|Department of Public Information • News and Media Division • New York|
6016th Meeting (AM)
SECRETARY-GENERAL’S SPECIAL REPRESENTATIVE, BRIEFING SECURITY COUNCIL, CITES
FALLING VIOLENCE IN CALLING ON IRAQIS TO BUILD LONG-TERM STABILITY
Following a significant reduction of violence in 2008, Iraqis must continue to seize the momentum to build long-term stability, Staffan de Mistura, Special Representative of the Secretary-General for Iraq, said in a briefing to the Security Council this morning.
“The Government of Iraq should be commended for the progress so far achieved,” he said during a briefing that preceded statements by the representative of the United States, on behalf of the Multinational Force (the coalition), and the representative of Iraq. “It will now be called upon to deliver services, security guarantees, conditions for free and fair elections, credible and independent institutions and to resolve tensions among its various communities.”
Calling on the international community to stand firm in its support and constructive re-engagement with the country, he pledged that the United Nations would continue to be by the Iraq’s side in “this delicate and challenging transition to stability”.
Introducing the Secretary-General’s report, he said that the United Nations Assistance Mission for Iraq (UNAMI) had focused in recent months on supporting electoral preparations, laying the seeds for a resolution to disputed internal boundaries, supporting national development strategies and facilitating Iraq’s partnership with the international community and its neighbours.
He emphasized progress made in organizing local elections, saying that, in order to pursue and sustain its steadily rising presence and activities, UNAMI needed security support and protection from both the host country and Member States, in addition to financial and logistical support from the latter.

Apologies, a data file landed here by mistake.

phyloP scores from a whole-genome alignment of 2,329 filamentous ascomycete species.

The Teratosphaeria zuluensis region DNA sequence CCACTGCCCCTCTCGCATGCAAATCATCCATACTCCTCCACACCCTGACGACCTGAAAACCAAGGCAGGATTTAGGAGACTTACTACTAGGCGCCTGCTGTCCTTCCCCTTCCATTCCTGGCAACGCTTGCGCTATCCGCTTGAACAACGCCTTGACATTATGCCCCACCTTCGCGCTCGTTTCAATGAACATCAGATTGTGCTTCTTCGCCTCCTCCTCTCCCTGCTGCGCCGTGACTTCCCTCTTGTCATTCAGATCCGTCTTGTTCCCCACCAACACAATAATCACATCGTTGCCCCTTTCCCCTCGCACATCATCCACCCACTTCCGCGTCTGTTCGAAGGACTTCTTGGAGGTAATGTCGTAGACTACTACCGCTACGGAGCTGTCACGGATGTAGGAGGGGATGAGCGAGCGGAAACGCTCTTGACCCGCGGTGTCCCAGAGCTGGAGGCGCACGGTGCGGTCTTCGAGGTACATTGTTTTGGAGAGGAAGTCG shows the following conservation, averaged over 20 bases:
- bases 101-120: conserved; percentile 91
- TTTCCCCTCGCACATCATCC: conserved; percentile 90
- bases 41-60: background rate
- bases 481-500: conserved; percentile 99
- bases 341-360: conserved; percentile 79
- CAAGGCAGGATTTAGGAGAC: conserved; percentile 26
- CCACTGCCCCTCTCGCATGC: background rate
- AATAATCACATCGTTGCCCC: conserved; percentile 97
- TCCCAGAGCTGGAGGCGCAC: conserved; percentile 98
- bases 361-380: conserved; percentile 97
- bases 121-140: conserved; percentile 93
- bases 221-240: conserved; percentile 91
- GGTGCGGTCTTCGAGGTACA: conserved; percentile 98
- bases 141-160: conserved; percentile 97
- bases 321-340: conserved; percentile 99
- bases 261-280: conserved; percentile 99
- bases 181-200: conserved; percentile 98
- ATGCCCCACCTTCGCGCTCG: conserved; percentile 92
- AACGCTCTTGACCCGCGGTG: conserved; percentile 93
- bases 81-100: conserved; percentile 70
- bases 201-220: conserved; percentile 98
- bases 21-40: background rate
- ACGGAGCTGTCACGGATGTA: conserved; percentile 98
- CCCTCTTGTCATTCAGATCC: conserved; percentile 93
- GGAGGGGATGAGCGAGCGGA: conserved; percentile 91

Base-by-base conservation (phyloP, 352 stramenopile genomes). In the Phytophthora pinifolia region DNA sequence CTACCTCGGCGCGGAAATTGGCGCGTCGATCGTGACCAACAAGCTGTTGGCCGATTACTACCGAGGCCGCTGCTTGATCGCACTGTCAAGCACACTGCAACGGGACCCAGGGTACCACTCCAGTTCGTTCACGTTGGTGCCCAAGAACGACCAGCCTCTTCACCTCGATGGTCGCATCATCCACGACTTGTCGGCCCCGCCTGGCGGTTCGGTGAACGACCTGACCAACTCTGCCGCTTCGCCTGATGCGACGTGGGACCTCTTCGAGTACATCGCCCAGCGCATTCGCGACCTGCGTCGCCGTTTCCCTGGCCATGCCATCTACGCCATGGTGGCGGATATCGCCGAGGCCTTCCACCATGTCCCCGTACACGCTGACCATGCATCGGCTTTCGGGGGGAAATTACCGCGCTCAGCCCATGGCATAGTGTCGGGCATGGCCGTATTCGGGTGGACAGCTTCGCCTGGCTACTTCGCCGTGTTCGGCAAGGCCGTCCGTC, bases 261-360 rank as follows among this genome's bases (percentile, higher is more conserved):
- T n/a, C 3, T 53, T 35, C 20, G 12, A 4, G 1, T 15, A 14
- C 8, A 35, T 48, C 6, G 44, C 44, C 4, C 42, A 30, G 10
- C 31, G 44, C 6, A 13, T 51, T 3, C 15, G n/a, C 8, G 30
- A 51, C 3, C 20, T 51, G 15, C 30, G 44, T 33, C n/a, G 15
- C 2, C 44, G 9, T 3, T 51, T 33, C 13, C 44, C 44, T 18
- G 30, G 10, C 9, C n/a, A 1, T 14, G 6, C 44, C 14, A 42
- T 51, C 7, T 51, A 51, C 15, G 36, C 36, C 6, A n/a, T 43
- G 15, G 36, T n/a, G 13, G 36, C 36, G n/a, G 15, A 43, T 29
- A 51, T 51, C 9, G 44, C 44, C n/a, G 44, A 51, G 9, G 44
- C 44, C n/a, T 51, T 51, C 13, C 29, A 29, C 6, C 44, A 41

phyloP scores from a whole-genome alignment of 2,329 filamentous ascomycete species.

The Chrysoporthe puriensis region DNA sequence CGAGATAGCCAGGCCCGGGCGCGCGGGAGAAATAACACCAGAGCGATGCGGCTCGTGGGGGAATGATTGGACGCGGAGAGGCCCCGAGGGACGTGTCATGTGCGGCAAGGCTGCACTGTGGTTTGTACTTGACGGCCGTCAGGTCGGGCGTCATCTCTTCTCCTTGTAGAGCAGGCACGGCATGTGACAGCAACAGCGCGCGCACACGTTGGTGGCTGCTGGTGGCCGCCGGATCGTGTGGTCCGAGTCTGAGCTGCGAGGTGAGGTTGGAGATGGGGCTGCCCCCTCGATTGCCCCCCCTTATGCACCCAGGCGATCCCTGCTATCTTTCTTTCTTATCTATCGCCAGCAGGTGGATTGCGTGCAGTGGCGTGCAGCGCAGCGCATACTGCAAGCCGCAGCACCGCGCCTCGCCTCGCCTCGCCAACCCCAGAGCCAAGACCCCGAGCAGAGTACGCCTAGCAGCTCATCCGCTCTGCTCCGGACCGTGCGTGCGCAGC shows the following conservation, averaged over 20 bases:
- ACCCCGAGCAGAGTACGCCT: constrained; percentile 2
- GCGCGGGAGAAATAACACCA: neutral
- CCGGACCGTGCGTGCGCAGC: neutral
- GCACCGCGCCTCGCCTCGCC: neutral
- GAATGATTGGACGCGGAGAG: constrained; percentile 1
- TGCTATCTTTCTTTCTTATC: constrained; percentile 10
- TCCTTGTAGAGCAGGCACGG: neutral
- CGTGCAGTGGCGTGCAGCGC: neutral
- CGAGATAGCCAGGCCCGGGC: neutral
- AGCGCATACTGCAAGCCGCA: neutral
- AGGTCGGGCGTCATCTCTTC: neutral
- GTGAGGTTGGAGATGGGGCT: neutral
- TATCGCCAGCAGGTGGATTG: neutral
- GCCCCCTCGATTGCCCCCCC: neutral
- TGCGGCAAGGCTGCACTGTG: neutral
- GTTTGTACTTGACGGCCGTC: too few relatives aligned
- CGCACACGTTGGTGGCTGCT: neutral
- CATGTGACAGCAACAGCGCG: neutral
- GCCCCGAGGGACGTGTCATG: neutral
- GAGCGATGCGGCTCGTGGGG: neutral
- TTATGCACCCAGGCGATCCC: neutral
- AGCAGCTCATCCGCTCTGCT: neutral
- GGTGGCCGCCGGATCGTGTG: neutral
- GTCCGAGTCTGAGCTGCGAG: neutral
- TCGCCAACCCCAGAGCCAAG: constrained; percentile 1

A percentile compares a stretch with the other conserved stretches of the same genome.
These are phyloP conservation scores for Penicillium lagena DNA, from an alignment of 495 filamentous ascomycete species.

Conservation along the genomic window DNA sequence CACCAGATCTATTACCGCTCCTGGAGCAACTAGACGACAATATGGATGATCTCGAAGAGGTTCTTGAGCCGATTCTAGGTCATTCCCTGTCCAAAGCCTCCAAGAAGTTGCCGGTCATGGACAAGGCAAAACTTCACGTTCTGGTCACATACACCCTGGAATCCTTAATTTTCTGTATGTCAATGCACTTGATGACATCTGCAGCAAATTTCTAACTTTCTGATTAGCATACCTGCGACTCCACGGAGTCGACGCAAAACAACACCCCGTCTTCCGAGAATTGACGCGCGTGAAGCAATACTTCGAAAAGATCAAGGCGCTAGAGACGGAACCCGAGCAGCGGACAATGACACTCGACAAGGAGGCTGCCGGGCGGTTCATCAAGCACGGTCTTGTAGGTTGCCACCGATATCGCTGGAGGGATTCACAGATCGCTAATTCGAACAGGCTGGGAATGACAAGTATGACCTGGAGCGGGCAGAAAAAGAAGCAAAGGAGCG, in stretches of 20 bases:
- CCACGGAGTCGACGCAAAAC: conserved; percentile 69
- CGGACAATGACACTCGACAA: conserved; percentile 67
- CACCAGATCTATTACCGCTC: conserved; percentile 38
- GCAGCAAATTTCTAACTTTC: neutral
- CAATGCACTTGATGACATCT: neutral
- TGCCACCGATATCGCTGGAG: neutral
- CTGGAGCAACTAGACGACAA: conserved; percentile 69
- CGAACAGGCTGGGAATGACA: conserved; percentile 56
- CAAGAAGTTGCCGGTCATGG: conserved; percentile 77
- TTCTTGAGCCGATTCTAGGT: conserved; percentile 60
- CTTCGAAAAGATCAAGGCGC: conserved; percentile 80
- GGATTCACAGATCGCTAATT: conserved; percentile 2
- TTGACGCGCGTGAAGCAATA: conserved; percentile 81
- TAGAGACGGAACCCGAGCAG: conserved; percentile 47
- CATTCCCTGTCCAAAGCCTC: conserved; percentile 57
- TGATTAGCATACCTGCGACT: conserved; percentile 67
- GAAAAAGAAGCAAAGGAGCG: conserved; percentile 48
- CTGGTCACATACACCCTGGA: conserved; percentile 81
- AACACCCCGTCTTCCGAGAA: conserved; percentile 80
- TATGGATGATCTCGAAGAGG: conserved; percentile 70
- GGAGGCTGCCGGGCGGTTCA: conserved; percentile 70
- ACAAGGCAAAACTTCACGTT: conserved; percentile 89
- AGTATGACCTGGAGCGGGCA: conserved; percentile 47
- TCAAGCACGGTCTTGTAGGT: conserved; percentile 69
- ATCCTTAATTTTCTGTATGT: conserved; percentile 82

The representative of the United States said that, since June 2007, attacks had decreased by 86 per cent and civilian deaths due to violence by 80 per cent. Deaths among the Iraqi security forces had fallen by 84 per cent and coalition military deaths by 88 per cent. Coalition and Iraqi security forces had degraded the capabilities of Al-Qaida in Iraq and local militia groups, as evidenced by the 81 per cent decrease in improvised explosive device explosions and a 72 per cent decrease in suicide bombings.
He noted, however, that the flow of foreign fighters and lethal aid into Iraq remained a matter of concern, maintaining that Syria remained the primary gateway for foreign terrorists moving into Iraq. It should take additional steps to reduce that threat. In addition, Al-Qaida in Iraq remained a significant threat, as did Iranian surrogate militants.